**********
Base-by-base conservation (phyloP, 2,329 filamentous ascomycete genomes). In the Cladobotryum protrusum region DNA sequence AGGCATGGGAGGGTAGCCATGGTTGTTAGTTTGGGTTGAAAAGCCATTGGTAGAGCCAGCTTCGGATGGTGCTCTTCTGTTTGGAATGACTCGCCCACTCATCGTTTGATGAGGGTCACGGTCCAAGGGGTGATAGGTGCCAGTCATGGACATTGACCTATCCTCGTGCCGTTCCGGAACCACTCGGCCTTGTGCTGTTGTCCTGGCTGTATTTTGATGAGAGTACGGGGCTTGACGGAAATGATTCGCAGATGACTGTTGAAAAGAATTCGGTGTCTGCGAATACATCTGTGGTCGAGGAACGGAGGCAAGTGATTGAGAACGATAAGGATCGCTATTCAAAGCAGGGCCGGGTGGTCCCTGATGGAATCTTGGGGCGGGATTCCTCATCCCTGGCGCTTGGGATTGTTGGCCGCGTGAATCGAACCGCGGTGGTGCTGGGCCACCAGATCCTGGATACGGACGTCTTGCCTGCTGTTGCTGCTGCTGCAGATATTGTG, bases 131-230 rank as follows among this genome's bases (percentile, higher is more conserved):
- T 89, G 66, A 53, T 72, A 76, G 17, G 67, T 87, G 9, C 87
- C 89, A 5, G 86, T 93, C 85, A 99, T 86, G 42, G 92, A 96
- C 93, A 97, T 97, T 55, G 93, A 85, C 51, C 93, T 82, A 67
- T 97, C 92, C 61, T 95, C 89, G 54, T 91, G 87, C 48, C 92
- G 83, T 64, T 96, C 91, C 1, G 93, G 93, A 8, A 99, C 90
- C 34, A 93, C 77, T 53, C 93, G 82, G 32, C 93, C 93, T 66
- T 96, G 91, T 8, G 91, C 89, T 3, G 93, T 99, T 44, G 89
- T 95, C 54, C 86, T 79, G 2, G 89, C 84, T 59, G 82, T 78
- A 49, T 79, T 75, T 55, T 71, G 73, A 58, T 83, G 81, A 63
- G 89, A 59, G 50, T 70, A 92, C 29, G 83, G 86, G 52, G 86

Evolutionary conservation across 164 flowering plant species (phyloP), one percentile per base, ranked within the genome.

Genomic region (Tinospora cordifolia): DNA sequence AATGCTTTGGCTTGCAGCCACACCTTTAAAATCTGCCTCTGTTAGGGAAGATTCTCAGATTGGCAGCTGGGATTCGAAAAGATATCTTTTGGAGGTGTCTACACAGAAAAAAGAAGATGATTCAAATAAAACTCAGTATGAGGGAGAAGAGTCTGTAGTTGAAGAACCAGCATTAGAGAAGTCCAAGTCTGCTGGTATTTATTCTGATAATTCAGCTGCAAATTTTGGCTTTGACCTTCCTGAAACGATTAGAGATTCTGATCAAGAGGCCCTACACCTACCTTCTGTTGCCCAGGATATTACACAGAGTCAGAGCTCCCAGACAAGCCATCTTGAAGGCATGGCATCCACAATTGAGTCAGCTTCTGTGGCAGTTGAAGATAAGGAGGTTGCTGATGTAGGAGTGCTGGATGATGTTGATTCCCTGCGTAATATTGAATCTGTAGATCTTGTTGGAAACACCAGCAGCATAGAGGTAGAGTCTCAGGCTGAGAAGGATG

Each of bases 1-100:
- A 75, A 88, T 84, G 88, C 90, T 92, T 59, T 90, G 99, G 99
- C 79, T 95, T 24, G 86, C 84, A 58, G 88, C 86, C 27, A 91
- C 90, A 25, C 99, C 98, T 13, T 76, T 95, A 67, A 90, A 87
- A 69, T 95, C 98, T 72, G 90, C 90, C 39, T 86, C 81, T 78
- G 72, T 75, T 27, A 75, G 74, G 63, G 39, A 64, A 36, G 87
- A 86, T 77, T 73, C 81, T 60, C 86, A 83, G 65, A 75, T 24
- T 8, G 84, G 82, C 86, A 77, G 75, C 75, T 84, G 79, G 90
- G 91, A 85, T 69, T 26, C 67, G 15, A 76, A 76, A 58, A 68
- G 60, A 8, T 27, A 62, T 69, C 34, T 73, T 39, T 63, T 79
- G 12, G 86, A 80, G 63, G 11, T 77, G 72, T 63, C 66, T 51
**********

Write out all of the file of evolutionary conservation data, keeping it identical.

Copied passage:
Base-by-base conservation (phyloP, 2,329 filamentous ascomycete genomes). In the Cladobotryum protrusum region DNA sequence AGGCATGGGAGGGTAGCCATGGTTGTTAGTTTGGGTTGAAAAGCCATTGGTAGAGCCAGCTTCGGATGGTGCTCTTCTGTTTGGAATGACTCGCCCACTCATCGTTTGATGAGGGTCACGGTCCAAGGGGTGATAGGTGCCAGTCATGGACATTGACCTATCCTCGTGCCGTTCCGGAACCACTCGGCCTTGTGCTGTTGTCCTGGCTGTATTTTGATGAGAGTACGGGGCTTGACGGAAATGATTCGCAGATGACTGTTGAAAAGAATTCGGTGTCTGCGAATACATCTGTGGTCGAGGAACGGAGGCAAGTGATTGAGAACGATAAGGATCGCTATTCAAAGCAGGGCCGGGTGGTCCCTGATGGAATCTTGGGGCGGGATTCCTCATCCCTGGCGCTTGGGATTGTTGGCCGCGTGAATCGAACCGCGGTGGTGCTGGGCCACCAGATCCTGGATACGGACGTCTTGCCTGCTGTTGCTGCTGCTGCAGATATTGTG, bases 131-230 rank as follows among this genome's bases (percentile, higher is more conserved):
- T 89, G 66, A 53, T 72, A 76, G 17, G 67, T 87, G 9, C 87
- C 89, A 5, G 86, T 93, C 85, A 99, T 86, G 42, G 92, A 96
- C 93, A 97, T 97, T 55, G 93, A 85, C 51, C 93, T 82, A 67
- T 97, C 92, C 61, T 95, C 89, G 54, T 91, G 87, C 48, C 92
- G 83, T 64, T 96, C 91, C 1, G 93, G 93, A 8, A 99, C 90
- C 34, A 93, C 77, T 53, C 93, G 82, G 32, C 93, C 93, T 66
- T 96, G 91, T 8, G 91, C 89, T 3, G 93, T 99, T 44, G 89
- T 95, C 54, C 86, T 79, G 2, G 89, C 84, T 59, G 82, T 78
- A 49, T 79, T 75, T 55, T 71, G 73, A 58, T 83, G 81, A 63
- G 89, A 59, G 50, T 70, A 92, C 29, G 83, G 86, G 52, G 86

Evolutionary conservation across 164 flowering plant species (phyloP), one percentile per base, ranked within the genome.

Genomic region (Tinospora cordifolia): DNA sequence AATGCTTTGGCTTGCAGCCACACCTTTAAAATCTGCCTCTGTTAGGGAAGATTCTCAGATTGGCAGCTGGGATTCGAAAAGATATCTTTTGGAGGTGTCTACACAGAAAAAAGAAGATGATTCAAATAAAACTCAGTATGAGGGAGAAGAGTCTGTAGTTGAAGAACCAGCATTAGAGAAGTCCAAGTCTGCTGGTATTTATTCTGATAATTCAGCTGCAAATTTTGGCTTTGACCTTCCTGAAACGATTAGAGATTCTGATCAAGAGGCCCTACACCTACCTTCTGTTGCCCAGGATATTACACAGAGTCAGAGCTCCCAGACAAGCCATCTTGAAGGCATGGCATCCACAATTGAGTCAGCTTCTGTGGCAGTTGAAGATAAGGAGGTTGCTGATGTAGGAGTGCTGGATGATGTTGATTCCCTGCGTAATATTGAATCTGTAGATCTTGTTGGAAACACCAGCAGCATAGAGGTAGAGTCTCAGGCTGAGAAGGATG

Each of bases 1-100:
- A 75, A 88, T 84, G 88, C 90, T 92, T 59, T 90, G 99, G 99
- C 79, T 95, T 24, G 86, C 84, A 58, G 88, C 86, C 27, A 91
- C 90, A 25, C 99, C 98, T 13, T 76, T 95, A 67, A 90, A 87
- A 69, T 95, C 98, T 72, G 90, C 90, C 39, T 86, C 81, T 78
- G 72, T 75, T 27, A 75, G 74, G 63, G 39, A 64, A 36, G 87
- A 86, T 77, T 73, C 81, T 60, C 86, A 83, G 65, A 75, T 24
- T 8, G 84, G 82, C 86, A 77, G 75, C 75, T 84, G 79, G 90
- G 91, A 85, T 69, T 26, C 67, G 15, A 76, A 76, A 58, A 68
- G 60, A 8, T 27, A 62, T 69, C 34, T 73, T 39, T 63, T 79
- G 12, G 86, A 80, G 63, G 11, T 77, G 72, T 63, C 66, T 51